"What a five-year fight over a few dozen clams shows about the inconsistent rights of Indigenous tribes."
"It was April 30, 2017, and Michael and Andrew Simmons were walking down Copalis Beach, along Washington State’s southwest coast, when they were stopped by Cory Branscomb, an officer with the Washington Department of Fish and Wildlife (WDFW). The Simmonses were carrying bulging blue bags, and Branscomb, acting on a tip, wanted to know about their haul.
In Washington, a recreational shellfish license limits someone to taking 15 razor clams per day. The Simmonses didn’t have licenses—and, between them, they had 89 razor clams. To Branscomb, it was a clear-cut case of illegal fishing.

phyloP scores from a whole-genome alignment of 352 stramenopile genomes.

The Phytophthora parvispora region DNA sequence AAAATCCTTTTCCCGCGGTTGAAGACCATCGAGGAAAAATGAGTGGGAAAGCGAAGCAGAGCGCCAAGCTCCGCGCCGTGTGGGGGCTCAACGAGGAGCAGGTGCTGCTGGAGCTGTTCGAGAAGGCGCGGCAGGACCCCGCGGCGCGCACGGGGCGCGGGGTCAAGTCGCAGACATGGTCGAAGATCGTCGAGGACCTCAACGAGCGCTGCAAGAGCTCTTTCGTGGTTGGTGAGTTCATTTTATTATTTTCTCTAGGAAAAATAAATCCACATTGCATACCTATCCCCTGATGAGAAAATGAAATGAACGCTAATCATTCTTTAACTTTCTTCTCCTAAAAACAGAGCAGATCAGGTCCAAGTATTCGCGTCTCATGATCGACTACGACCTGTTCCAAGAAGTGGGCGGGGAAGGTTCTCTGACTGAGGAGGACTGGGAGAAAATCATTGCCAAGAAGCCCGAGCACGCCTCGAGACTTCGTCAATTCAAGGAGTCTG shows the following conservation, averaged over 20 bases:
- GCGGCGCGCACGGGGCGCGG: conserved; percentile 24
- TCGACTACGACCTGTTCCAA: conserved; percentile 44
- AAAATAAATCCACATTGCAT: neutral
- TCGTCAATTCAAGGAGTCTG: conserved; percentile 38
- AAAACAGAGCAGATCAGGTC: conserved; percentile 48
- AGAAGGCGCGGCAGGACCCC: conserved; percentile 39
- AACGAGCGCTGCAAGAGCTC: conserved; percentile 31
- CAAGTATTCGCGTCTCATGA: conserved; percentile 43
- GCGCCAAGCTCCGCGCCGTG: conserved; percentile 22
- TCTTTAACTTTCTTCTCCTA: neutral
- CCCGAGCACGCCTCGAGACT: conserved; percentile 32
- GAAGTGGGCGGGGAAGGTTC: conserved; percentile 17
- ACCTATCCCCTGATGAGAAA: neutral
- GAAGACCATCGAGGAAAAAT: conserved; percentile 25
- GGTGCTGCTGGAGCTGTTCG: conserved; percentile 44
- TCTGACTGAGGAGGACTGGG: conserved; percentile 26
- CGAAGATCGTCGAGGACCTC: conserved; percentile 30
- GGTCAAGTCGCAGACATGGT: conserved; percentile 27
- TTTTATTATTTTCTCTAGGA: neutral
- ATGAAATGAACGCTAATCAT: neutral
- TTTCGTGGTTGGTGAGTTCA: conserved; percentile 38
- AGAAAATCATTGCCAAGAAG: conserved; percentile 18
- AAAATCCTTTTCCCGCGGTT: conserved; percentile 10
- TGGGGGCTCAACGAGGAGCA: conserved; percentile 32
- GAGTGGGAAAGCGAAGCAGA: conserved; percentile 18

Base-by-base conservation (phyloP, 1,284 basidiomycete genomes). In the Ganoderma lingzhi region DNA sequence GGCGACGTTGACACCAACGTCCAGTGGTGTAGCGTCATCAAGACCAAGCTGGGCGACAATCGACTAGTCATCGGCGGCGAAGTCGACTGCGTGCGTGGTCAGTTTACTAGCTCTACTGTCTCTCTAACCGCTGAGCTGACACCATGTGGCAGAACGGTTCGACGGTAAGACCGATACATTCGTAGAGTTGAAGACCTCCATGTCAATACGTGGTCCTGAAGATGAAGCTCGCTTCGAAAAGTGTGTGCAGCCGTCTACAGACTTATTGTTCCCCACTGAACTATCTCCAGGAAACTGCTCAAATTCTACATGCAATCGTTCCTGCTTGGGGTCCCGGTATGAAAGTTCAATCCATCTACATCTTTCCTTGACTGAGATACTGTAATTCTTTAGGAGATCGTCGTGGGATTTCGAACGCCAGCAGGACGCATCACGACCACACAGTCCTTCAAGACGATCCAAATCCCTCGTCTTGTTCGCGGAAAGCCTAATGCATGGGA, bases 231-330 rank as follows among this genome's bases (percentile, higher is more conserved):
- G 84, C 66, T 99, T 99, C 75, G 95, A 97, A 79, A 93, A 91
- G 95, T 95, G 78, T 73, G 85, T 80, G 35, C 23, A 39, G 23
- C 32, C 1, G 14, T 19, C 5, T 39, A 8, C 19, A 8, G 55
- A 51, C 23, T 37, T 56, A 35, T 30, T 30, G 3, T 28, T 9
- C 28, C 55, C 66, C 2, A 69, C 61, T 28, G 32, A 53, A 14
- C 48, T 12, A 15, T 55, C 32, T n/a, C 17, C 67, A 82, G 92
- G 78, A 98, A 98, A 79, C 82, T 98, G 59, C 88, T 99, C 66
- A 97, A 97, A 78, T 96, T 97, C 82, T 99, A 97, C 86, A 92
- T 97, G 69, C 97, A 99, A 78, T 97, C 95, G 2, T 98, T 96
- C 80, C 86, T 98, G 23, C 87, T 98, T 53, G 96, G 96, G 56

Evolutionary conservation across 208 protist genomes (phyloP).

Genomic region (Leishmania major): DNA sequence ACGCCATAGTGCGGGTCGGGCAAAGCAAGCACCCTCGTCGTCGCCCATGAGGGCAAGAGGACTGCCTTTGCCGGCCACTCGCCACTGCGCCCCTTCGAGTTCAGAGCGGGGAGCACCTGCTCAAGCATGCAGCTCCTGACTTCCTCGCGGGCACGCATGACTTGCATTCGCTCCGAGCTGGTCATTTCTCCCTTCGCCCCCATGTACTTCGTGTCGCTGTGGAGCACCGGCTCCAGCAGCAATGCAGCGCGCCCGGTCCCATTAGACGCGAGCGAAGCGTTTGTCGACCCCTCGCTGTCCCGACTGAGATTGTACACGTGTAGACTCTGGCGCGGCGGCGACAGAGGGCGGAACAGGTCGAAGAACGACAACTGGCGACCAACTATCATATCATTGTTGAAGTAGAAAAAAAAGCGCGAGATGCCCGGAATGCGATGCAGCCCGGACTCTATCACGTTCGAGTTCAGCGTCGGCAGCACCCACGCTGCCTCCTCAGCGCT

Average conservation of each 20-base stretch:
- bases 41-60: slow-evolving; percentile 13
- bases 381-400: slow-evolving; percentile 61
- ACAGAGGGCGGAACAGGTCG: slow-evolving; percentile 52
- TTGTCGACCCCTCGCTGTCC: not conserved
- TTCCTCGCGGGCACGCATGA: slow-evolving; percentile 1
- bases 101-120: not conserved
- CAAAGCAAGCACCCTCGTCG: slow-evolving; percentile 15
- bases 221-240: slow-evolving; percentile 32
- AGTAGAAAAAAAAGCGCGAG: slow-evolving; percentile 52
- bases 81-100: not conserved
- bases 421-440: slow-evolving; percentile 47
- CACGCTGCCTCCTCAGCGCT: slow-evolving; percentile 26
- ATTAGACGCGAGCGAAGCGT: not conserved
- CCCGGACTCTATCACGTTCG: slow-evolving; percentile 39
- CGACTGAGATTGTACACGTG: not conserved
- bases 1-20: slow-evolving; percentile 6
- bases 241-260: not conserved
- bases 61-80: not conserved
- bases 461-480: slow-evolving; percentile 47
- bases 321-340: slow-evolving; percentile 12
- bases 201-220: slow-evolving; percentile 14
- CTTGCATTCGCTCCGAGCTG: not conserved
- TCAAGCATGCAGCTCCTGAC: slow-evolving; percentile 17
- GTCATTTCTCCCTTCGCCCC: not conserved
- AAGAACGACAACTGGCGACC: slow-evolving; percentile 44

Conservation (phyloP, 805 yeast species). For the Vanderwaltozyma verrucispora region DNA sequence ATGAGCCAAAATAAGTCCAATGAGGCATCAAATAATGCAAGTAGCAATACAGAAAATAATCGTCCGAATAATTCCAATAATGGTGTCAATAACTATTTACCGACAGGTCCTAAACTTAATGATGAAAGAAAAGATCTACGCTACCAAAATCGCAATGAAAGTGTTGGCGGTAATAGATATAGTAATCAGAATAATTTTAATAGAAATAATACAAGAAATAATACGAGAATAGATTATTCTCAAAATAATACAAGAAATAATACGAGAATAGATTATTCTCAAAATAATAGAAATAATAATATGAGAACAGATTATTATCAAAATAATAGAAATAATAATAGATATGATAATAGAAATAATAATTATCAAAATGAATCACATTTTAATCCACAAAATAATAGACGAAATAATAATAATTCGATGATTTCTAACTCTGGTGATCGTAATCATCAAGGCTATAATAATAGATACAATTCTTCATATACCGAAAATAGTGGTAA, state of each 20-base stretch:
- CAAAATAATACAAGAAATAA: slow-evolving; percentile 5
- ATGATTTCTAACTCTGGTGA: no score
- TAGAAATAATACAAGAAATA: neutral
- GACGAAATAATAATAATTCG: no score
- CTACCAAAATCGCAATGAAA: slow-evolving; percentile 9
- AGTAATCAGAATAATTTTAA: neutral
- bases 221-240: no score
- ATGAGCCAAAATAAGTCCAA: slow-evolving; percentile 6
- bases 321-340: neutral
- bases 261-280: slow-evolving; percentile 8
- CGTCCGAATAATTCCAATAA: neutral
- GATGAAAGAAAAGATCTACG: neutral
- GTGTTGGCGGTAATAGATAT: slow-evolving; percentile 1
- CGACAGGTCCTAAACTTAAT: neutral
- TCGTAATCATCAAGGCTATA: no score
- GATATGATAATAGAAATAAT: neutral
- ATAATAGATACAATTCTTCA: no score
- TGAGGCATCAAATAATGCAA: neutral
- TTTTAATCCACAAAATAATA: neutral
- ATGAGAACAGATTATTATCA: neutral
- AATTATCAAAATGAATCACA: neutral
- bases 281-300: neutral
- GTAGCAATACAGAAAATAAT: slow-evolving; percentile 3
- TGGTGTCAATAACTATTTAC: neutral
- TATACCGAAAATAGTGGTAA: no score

But to Michael Simmons, a Cowlitz Indian Tribe member who owns property on the Quinault Indian Nation’s reservation just a few kilometers north, the WDFW officer was mistaken. According to an incident report filed by Branscomb, Michael argued that, because the Quinault nation has a treaty with the US federal government that gives members the right to take up to 50 razor clams per day, and because he was also a member of an Indigenous tribe with property in Quinault territory, that he, too, could take 50 clams a day. That explanation didn’t square with the state officer, and Branscomb cited the Simmonses for fishing without a license and taking more than twice the daily limit. Michael and Andrew were each fined US $500. Little could the Simmonses have known that the question of whether they had the right to collect clams, as their ancestors had for millennia before, would spark a legal battle over tribal fishing rights that continues today."